There are certain times that physical symptoms such as feeling cold or feeling fatigue have an internal cause. These symptoms occur for all age groups and for both males and females. Even after rest or in warmer weather, symptoms of cold and fatigue do not subside. The causes of these symptoms might be due to iron-deficiency anemia, H1N1 flu, or hypothyroidism, which is also referred to as under-active thyroid.
Iron Deficiency Anemia
Iron-deficiency anemia is a condition of the blood where patients are often low in hemoglobin, red blood cells or iron. The symptoms of anemia include feeling colder than others, fatigue, headache and sometimes dizziness. The causes of feeling cold and fatigue due to iron-deficiency anemia include a diet that does not contain enough iron for the blood to build sufficient hemoglobin or a need for additional iron, such as during pregnancy. The Cleveland Clinic advises that anemia is also caused by “Blood loss (caused within the body by ulcers, some cancers, and other conditions; and, in women, during monthly periods).” Iron-deficiency anemia and feelings of cold and fatigue are often not permanent if iron is properly introduced into the blood stream.
Although it is a common notion that the flu causes fevers, it is not always the case. The strain of flu referred to as H1N1 Flu, also known as the swine flu, causes chills and fatigue. Because this particular flu does not present a fever, it is difficult to diagnose and oftentimes, people may be unaware of the infection. From information on H1N1 Flu from the Mayo Clinic, “Diagnosing H1N1 flu may be a little trickier in people who don't develop a fever. And it may be more difficult for these people to know when it's safe to go back to work or school.”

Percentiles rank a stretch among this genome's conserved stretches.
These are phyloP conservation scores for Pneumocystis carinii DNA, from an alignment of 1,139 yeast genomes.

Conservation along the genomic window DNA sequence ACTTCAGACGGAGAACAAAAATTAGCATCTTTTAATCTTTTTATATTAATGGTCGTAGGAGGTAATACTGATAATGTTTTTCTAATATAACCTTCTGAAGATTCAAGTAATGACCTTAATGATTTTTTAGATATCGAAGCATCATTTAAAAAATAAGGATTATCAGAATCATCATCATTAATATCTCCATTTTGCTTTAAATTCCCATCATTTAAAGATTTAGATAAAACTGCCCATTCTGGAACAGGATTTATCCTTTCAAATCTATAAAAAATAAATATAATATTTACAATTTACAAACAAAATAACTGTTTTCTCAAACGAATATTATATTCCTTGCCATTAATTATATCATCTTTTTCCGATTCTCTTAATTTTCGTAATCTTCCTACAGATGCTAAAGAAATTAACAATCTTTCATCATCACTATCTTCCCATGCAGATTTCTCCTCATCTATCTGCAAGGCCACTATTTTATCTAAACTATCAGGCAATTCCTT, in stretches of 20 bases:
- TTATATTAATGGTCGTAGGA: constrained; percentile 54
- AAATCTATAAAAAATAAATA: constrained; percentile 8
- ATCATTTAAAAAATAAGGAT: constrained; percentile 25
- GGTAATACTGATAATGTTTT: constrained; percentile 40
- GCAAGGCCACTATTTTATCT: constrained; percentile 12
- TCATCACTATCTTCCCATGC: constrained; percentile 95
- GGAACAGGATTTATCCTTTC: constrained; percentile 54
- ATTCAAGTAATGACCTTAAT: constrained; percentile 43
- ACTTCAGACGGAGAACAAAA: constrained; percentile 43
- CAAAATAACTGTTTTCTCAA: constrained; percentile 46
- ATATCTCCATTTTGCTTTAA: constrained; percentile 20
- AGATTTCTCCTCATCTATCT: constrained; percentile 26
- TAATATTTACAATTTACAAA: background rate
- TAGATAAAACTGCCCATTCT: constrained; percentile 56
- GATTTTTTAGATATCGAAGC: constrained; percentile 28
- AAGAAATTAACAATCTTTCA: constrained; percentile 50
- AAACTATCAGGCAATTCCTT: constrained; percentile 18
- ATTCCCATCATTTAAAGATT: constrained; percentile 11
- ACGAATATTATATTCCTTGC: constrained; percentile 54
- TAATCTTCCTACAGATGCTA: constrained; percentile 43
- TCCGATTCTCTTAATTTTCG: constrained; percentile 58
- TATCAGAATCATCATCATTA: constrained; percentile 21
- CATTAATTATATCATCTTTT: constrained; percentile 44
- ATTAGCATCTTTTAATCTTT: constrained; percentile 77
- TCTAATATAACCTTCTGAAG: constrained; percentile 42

Hypothyroidism is also referred to as under-active thyroid. It is a condition caused in children and adults when the thyroid does not make enough hormones. From the Virtual Pediatric Hospital, hypothyroidism in infants cause a low temperature and a general slowing of body processes, including everyday functions. In adults, an under-active thyroid causes the feeling of staying cold and fatigue all the time.